That said you can never afford to rest on past glories or the historic view of our country. The Tourism 2020 goals outlined the need for many additional beds in capital city Australia and not new beds or more volume, just better beds in regional Australia.

This is why Tourism Australia and our department is working with Austrade to seek out the investors willing to back Australian tourism.

While it is early days in the partnership, the reaction from the international investment community has been enthusiastic and Australia’s fundamentals hold strong appeal – with returns in the hotel sector of between 13 and 16 per cent over the past three years.

In fact, in 2012 alone, there has been almost $1.3 billion of hotel transactions in Australia – more than 80 per cent from overseas buyers.

We are also seeing much activity by state governments in this area – the most notable being the work being done in Perth by the West Australian Government to help overcome the severe shortage of rooms in that city.

Finally, I would like to encourage you to get behind Tourism Australia and the Australian tourism industry. Talk it up, not down and find the opportunity, not just the problem.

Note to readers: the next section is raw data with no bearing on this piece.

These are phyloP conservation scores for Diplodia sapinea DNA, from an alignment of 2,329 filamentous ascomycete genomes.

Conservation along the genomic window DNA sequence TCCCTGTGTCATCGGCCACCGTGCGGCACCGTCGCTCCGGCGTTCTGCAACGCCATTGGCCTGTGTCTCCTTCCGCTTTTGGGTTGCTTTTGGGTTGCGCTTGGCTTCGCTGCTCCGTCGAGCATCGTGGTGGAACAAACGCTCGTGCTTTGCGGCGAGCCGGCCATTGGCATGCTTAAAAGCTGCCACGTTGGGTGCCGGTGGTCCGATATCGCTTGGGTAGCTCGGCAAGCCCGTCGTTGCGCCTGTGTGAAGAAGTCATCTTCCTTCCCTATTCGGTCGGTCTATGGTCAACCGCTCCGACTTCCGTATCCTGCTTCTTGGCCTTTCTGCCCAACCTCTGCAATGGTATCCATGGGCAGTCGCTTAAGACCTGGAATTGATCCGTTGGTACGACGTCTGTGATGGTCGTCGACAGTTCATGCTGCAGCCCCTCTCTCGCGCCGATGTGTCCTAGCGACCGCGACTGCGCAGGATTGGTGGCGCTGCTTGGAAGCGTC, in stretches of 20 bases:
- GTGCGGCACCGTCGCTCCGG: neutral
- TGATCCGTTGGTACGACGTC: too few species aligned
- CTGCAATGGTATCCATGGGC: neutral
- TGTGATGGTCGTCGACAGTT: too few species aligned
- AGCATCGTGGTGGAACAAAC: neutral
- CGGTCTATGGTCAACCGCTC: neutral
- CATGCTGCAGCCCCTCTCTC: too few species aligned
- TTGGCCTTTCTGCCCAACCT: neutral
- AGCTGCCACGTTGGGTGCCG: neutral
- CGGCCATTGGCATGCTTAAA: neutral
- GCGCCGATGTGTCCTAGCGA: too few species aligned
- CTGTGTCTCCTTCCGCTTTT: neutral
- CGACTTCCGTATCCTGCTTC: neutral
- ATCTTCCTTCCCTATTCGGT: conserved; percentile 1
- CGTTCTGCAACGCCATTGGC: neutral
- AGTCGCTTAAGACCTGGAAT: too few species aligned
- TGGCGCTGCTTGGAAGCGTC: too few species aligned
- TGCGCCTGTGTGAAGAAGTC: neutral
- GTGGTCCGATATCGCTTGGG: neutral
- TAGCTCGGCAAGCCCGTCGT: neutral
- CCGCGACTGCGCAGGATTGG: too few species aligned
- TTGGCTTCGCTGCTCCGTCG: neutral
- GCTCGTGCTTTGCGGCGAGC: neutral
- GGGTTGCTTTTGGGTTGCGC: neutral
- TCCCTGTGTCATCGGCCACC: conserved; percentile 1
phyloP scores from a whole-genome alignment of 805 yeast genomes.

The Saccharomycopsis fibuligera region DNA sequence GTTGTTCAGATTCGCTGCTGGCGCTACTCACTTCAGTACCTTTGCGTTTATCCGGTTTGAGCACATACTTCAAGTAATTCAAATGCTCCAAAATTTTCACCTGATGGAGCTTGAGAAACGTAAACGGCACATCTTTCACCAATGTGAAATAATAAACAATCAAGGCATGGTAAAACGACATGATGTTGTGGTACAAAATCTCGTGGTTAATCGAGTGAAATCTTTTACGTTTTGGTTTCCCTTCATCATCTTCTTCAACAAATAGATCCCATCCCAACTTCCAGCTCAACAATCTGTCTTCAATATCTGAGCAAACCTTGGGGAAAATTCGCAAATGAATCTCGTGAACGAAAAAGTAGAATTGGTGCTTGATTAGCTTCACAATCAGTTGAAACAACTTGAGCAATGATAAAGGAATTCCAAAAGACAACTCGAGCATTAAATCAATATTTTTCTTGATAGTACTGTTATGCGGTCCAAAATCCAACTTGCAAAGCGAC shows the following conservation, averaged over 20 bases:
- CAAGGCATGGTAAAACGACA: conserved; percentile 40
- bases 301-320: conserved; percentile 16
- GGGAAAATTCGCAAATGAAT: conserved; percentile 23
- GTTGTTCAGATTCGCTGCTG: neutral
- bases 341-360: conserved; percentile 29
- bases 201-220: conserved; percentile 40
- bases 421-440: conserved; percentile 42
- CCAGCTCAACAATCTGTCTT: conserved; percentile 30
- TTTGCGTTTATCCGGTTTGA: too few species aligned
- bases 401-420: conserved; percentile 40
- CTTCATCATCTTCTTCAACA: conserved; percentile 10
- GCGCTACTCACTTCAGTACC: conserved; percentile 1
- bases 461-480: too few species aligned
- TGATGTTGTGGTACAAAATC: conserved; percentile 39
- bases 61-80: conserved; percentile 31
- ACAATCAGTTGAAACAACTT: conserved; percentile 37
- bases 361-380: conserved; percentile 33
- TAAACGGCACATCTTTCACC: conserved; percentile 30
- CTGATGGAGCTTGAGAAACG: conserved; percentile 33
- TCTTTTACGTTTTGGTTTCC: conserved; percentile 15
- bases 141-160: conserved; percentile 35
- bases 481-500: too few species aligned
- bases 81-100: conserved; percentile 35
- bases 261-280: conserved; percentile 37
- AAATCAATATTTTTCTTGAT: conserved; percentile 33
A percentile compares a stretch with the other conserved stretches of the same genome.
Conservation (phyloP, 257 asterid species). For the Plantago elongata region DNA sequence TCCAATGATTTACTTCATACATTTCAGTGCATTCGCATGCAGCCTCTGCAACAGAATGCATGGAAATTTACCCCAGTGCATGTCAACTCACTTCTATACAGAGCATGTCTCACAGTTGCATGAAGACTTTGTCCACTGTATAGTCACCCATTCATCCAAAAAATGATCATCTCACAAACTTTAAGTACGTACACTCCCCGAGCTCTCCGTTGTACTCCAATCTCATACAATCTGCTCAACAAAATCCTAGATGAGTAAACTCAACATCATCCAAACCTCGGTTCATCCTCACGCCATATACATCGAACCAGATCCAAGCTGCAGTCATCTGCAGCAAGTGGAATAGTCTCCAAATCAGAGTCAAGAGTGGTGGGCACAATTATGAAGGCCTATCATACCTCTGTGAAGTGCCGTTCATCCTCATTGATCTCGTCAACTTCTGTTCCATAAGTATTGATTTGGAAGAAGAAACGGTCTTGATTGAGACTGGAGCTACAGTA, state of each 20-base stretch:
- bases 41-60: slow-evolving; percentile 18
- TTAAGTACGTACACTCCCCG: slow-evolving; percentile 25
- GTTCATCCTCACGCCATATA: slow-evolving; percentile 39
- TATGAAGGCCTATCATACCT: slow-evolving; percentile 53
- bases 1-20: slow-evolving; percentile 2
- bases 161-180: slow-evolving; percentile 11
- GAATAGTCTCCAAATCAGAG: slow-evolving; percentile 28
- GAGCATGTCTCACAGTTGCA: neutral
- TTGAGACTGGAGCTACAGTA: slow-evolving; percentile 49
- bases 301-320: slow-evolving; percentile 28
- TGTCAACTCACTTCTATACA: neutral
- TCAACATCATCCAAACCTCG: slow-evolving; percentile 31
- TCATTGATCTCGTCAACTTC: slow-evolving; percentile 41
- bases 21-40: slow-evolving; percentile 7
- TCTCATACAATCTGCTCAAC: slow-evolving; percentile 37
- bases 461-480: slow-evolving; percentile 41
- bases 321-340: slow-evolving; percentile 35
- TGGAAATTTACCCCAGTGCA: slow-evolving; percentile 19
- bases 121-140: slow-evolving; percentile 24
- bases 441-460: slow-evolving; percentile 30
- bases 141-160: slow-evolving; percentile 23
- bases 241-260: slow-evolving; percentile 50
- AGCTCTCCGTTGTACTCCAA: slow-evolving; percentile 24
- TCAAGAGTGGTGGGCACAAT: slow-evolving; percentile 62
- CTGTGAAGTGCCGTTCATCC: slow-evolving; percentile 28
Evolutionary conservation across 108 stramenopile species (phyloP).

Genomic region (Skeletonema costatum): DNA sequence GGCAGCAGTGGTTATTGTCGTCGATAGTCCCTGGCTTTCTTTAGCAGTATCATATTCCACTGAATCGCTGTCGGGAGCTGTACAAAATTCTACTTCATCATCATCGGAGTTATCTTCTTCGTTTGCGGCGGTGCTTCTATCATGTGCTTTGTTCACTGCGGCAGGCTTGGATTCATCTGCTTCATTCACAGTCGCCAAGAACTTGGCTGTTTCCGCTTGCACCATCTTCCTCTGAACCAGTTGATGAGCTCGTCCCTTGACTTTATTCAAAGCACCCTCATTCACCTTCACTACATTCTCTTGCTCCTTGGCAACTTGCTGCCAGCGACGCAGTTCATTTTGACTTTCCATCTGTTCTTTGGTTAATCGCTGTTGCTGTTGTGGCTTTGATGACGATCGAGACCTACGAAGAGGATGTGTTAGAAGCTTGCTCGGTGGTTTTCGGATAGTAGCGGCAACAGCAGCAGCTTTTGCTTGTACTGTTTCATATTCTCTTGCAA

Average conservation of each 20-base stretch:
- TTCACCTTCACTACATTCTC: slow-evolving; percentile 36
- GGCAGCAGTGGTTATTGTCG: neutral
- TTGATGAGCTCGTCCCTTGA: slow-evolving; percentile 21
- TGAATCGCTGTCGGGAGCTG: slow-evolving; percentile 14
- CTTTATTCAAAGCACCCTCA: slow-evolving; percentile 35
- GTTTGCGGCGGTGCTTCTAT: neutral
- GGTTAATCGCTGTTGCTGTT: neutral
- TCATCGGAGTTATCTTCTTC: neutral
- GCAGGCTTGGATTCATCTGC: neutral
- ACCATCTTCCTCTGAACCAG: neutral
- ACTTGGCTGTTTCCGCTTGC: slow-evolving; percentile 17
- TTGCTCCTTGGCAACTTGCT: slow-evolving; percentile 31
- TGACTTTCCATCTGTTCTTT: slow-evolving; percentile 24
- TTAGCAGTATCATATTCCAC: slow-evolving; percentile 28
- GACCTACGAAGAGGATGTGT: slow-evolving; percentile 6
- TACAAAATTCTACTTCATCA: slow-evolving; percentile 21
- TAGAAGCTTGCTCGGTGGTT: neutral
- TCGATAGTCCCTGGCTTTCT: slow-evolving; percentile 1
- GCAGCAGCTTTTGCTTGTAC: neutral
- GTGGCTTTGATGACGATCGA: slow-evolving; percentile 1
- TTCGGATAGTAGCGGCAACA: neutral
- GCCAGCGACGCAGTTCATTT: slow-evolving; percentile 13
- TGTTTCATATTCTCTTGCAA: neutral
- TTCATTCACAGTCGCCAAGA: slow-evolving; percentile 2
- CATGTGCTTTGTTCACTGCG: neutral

For our part, we will continue to lead with our best and work actively with partners to speak as effectively and as often to a well defined target audience.

This is the thinking behind our latest global campaign, There’s Nothing Like Australia, launched in 2010, the advertising has taken the image of Australia unashamedly upmarket and is working extremely well in the more than 20 countries in which it is shown.  It is a campaign people want to work with…we have more than a dozen strong airline marketing agreements and backing from, many of the industry.

I strongly believe that Australian tourism is on its way up. That our near neighbours in Asia represent a once-in-a-generation opportunity for continued growth and prosperity. And that success will come down to our ability to deliver high quality visitor experiences that back up our “World’s best in Australia” marketing message.

Thank you.


Tourism Australia
Leo Seaton
Media Relations Manager
P. 61 2 9361 1363


Australian Tourism Directions Conference - Geoff Dixon Speech

Australian Tourism Directions Conference – Geoff Dixon Speech